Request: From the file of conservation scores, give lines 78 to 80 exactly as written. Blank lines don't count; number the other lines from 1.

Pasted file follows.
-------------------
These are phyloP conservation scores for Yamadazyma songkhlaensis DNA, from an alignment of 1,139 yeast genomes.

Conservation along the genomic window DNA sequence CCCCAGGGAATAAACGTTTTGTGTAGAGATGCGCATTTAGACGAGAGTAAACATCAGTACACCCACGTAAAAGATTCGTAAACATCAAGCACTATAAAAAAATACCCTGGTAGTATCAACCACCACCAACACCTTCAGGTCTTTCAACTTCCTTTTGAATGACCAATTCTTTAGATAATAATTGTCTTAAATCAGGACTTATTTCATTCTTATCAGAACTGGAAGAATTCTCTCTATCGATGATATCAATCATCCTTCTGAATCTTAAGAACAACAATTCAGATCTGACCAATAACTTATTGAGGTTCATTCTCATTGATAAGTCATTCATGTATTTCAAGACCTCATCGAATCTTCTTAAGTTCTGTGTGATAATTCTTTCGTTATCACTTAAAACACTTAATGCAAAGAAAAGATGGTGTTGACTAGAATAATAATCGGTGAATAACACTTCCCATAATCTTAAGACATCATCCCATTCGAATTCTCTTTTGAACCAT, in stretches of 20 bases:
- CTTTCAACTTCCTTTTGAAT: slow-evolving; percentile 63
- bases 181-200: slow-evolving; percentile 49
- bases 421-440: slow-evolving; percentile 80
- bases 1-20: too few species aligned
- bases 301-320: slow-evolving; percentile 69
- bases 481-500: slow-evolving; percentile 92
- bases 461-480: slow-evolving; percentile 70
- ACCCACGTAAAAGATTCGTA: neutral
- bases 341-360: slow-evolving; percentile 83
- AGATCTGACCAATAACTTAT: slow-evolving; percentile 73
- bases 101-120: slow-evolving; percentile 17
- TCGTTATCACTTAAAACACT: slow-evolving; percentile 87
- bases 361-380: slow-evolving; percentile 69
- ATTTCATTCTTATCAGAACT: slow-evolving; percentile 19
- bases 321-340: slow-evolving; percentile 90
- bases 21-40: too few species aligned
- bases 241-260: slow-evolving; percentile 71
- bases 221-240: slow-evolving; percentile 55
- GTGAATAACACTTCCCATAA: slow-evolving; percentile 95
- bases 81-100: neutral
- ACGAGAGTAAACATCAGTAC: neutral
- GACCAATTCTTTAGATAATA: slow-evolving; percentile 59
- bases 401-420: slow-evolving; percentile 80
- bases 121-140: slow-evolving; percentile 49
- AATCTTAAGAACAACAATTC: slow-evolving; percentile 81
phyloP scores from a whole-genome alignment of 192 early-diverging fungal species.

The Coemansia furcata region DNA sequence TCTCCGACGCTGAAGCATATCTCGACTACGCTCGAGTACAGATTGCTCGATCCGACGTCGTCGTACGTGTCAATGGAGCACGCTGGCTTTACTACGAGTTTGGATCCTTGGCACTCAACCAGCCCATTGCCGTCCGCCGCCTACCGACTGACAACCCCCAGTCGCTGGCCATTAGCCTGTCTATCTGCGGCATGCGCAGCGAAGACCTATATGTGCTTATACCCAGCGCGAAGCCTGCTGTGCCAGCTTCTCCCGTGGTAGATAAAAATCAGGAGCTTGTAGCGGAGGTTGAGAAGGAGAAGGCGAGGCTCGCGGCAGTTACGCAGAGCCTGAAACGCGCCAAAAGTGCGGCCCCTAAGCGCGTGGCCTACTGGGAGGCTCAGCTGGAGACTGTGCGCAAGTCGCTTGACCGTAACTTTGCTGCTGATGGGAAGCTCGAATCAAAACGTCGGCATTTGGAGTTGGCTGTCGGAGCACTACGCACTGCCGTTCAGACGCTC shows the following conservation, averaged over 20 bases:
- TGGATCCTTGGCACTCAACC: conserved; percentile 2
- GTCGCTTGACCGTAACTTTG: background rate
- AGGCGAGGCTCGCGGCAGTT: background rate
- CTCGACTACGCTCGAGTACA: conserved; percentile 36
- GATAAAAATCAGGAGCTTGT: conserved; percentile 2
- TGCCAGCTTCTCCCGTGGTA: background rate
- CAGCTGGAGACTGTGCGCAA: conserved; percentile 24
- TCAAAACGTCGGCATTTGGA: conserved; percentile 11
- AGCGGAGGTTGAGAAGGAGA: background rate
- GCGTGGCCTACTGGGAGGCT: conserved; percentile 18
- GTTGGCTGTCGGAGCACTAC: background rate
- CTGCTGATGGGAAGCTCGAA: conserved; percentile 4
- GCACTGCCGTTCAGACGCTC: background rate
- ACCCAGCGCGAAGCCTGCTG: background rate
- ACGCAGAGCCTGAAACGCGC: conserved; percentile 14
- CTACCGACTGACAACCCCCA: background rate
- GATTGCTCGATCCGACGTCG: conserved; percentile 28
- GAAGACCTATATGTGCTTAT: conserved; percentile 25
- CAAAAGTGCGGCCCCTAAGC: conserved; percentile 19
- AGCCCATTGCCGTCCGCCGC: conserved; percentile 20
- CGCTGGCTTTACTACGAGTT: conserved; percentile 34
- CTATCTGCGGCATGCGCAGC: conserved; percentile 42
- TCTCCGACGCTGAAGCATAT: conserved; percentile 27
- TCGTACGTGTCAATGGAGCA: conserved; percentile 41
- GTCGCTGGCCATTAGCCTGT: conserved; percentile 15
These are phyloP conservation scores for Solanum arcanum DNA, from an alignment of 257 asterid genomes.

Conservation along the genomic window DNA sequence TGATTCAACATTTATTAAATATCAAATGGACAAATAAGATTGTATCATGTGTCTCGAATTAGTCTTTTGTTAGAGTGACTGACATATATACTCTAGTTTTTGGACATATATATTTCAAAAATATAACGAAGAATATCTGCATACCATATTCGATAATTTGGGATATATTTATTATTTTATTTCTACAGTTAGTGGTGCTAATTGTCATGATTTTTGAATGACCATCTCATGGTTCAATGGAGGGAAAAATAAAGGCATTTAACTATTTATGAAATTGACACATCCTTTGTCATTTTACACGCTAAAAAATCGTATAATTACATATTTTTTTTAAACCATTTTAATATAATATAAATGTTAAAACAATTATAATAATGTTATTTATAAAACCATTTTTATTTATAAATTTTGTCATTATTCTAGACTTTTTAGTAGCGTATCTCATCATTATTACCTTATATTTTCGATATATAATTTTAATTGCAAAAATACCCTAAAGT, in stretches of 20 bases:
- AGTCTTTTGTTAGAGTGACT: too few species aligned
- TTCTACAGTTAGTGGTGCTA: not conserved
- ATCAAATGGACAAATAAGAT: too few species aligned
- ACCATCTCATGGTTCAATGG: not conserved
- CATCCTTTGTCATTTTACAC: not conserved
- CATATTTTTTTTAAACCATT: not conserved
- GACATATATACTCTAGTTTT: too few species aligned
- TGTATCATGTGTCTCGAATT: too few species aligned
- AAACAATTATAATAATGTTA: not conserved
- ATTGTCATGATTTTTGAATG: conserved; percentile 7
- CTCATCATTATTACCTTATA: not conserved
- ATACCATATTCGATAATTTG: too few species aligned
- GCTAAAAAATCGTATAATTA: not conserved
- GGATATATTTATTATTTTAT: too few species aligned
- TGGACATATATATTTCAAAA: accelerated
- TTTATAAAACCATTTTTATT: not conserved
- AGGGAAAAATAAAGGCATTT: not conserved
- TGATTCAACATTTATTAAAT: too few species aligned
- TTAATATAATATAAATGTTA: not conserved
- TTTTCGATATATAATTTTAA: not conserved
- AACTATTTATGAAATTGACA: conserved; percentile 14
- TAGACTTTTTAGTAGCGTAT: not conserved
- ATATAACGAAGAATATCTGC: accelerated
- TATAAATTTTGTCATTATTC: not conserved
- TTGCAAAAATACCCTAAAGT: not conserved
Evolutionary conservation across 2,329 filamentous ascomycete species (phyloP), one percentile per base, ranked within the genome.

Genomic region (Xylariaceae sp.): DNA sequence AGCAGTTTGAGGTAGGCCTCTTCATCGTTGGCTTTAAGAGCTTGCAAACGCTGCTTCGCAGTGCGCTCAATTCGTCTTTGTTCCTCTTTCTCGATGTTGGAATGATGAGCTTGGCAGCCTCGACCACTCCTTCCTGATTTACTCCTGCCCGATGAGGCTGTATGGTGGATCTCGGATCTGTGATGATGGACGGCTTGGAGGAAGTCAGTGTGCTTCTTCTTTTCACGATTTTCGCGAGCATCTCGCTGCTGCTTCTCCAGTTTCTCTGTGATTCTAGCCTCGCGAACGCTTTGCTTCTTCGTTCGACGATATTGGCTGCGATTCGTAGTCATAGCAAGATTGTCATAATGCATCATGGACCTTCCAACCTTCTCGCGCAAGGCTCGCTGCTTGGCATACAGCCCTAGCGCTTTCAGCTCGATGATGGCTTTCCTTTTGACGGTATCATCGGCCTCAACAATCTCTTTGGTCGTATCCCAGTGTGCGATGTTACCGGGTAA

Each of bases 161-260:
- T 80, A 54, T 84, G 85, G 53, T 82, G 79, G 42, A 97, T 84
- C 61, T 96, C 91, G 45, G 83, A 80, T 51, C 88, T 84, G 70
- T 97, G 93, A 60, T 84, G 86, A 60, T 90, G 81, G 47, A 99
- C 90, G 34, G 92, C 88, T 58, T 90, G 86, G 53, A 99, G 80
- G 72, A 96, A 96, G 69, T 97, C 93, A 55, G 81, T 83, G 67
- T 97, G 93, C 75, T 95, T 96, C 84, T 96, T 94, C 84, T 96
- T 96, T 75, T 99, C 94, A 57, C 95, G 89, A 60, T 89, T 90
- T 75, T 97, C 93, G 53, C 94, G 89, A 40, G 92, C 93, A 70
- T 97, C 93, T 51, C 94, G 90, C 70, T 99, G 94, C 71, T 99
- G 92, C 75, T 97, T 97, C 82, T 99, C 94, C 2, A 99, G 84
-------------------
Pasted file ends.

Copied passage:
- TAGACTTTTTAGTAGCGTAT: not conserved
- ATATAACGAAGAATATCTGC: accelerated
- TATAAATTTTGTCATTATTC: not conserved